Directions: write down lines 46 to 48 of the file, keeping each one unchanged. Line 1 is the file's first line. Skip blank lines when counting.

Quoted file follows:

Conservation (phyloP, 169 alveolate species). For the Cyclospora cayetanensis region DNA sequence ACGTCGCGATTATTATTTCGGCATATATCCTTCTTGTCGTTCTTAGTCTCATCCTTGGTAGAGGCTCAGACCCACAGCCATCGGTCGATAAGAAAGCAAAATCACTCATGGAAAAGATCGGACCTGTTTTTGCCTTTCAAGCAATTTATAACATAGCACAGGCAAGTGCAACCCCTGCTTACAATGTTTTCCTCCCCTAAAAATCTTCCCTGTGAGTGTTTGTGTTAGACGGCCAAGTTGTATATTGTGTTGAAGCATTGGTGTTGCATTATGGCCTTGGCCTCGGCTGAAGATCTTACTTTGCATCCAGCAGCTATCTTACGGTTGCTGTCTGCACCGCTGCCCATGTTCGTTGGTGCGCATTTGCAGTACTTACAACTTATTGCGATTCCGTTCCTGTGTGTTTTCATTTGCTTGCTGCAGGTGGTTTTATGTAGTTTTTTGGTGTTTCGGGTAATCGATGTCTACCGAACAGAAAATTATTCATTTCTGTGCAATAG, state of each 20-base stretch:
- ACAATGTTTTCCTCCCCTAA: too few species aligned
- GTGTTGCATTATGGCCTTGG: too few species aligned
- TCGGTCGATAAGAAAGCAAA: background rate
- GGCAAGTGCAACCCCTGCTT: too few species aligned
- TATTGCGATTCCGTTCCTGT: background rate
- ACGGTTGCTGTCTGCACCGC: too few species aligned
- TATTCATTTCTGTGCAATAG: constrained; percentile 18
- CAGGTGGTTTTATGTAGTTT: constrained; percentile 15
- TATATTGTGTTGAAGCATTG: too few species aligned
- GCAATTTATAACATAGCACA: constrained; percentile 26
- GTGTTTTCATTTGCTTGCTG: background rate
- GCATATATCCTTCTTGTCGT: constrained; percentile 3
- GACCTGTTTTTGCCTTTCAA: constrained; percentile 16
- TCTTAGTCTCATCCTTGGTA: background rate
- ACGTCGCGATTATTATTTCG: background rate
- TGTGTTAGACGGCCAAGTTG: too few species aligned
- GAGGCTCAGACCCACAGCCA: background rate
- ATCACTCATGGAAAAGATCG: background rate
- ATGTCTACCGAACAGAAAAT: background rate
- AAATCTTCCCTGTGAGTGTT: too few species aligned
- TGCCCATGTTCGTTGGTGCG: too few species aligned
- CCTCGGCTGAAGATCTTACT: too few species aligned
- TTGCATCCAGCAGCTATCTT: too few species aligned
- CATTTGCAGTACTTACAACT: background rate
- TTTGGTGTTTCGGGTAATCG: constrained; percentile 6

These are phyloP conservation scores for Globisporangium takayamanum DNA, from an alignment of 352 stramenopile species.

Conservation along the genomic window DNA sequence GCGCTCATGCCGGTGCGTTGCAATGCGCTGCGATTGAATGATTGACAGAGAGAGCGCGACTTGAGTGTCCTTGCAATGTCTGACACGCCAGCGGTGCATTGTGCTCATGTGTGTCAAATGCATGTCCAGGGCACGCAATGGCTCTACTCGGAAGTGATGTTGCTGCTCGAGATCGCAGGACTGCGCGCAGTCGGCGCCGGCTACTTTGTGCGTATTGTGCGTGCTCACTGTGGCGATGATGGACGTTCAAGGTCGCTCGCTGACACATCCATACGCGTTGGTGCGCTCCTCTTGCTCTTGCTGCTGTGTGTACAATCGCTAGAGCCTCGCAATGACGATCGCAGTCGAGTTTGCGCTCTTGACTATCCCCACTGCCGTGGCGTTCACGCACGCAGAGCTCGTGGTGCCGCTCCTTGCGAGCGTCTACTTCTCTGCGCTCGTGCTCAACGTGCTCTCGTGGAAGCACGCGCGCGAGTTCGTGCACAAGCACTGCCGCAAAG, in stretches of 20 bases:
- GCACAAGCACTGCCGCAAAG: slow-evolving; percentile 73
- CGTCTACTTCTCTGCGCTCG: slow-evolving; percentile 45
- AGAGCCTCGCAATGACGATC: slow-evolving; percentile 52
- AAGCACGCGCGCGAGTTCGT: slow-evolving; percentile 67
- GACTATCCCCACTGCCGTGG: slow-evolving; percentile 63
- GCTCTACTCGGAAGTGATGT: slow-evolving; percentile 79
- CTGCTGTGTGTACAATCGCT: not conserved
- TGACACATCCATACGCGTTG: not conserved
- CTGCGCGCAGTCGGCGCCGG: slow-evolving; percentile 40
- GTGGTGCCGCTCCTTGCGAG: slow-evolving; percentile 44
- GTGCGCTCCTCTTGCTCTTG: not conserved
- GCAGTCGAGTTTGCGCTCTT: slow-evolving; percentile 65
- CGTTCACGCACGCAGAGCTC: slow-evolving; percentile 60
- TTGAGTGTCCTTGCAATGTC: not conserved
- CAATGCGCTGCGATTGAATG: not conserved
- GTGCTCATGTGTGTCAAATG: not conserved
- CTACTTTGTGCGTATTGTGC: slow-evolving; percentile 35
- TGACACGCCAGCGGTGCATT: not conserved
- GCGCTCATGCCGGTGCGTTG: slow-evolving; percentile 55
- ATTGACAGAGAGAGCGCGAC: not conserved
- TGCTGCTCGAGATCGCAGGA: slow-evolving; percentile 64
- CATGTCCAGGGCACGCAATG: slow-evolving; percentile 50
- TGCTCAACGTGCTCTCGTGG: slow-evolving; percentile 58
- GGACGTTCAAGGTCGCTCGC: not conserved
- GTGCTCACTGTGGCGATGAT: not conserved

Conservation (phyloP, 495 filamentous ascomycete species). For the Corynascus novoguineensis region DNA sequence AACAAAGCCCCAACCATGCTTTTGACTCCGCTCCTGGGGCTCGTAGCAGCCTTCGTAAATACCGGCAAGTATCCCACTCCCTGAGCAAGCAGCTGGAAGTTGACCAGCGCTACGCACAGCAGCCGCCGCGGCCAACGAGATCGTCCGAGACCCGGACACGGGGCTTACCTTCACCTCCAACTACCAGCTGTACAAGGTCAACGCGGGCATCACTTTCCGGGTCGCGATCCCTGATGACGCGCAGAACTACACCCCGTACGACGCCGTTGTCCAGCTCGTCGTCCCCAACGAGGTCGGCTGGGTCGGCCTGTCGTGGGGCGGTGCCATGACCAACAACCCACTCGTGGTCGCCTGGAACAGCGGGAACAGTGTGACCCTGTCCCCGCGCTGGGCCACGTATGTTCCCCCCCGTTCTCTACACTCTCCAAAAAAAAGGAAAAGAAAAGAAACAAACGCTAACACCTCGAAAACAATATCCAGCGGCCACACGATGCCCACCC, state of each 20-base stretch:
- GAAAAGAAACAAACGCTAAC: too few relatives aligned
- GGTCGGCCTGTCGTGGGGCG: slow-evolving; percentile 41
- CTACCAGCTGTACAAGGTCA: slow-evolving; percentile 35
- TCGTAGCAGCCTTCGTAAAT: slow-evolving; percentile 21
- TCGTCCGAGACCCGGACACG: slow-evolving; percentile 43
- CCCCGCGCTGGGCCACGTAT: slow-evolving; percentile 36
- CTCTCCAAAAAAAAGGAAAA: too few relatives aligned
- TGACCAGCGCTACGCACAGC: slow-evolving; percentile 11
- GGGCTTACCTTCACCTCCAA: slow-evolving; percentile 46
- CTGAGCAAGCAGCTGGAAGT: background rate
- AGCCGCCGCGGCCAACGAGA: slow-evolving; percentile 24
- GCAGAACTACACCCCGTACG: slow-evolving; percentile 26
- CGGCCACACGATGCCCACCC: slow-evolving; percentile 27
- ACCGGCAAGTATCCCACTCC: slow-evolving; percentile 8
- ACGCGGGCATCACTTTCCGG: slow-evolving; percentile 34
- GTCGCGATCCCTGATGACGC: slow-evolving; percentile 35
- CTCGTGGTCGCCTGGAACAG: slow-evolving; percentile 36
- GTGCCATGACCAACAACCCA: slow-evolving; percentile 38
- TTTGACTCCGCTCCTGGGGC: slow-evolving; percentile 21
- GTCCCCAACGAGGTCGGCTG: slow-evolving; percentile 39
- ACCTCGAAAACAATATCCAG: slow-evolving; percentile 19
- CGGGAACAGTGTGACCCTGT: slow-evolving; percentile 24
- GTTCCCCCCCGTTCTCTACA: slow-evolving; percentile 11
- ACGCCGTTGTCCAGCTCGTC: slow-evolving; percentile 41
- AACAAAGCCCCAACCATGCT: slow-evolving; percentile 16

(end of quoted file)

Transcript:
- TGACACGCCAGCGGTGCATT: not conserved
- GCGCTCATGCCGGTGCGTTG: slow-evolving; percentile 55
- ATTGACAGAGAGAGCGCGAC: not conserved